By the time Pauline attacked the End to End record there no longer was a distinction between the amateur and professional records, as the WRRA activities were taken over by the men’s body, the RRA, which never recognised separate records for amateurs and professionals and only recorded the fastest rides. As such, Pauline was going for Eileen Sheridan’s meanwhile 36-year old End to End record.

Pauline had been a professional rider for Raleigh though and rode, among other races, the Tour de Feminine for Great Britain. When Pauline set out on her End to End record attempt she was 34. Despite her road racing experience and having ridden some time trials, she had never done any ultra long distance events, not even a 24-hour time trial.

The start of Pauline’s record attempt, which took place from 28 to 30 July (i.e. during the school holidays), was marred by traffic jams in Cornwall, which slowed her progress and meant she was 2 hours down on schedule by the time she reached the top of Shap Fell. She picked up a favourable wind from here which saw her regain time, but then encountered heavy rain for much of her ride and was forced to stop regularly to change clothes.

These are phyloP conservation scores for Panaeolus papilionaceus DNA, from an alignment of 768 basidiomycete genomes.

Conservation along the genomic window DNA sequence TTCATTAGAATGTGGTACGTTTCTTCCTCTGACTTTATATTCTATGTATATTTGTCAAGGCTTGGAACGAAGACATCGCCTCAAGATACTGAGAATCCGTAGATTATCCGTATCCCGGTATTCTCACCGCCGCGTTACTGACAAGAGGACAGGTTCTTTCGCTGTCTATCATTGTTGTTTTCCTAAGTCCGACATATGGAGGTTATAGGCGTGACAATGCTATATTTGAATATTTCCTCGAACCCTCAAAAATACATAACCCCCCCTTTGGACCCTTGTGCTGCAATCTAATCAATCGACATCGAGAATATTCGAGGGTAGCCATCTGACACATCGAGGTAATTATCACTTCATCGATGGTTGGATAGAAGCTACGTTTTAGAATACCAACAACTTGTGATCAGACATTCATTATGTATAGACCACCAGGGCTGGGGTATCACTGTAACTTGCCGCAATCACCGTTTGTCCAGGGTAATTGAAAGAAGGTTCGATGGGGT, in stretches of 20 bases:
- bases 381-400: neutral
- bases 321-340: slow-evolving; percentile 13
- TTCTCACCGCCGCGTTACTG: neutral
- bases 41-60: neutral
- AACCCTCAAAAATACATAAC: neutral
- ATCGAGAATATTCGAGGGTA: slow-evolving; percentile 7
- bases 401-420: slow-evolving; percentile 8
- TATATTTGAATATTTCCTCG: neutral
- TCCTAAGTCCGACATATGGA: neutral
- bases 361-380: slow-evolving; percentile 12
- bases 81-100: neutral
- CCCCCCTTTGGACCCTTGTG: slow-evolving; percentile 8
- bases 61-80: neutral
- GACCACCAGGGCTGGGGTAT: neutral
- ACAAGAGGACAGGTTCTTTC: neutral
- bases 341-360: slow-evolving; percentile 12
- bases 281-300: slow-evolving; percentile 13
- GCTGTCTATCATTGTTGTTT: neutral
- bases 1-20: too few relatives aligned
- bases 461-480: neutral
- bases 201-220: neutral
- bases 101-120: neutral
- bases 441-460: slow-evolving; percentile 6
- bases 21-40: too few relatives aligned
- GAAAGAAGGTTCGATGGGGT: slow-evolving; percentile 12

I absolutely love Eileen’s reaction to Pauline breaking ‘her’ End to End record:

“No one likes to lose a record, but I loved holding it. I can’t grumble, I held it for a long while, but I have always said that I know it could be well and truly smashed, and she’s beaten the record well. It was a marvellous ride and she rode through a bad patch early on and fought back. Now that takes guts”.

Lynne Taylor  – 2001 & 2002 – from 2 days 5 hours 48 minutes and 21 seconds to 2 days 4 hours 45 minutes and 11 seconds

Nobody can tell the tale of Lynne’s End to End record rides as well as her dad John Taylor (perhaps not even Lynne as she may no longer remember parts of it due to fatigue and hallucinations). If you have some time, I would highly recommend a read of John’s story of Lynne’s 2002 record attempt.

When she started her first solo End to End record attempt in September 2001, Lynne already had the benefit of the successful tandem End to End record with Andy Wilkinson in May 2000 (in 2 days 3 hours 19 minutes and 23 seconds). This gave her first-hand insight into the route, the town and cities to negotiate, her stamina and what it takes to break an End to End record (including 27 hours of saddle sore, wow!).

At this time, the RRA rules didn’t allow for two riders to start their record attempts on the same day, so Lynne started a day earlier than planned, with Gethin Butler setting off for his successful and still standing End to End record the next day.  Lynne started in damp conditions.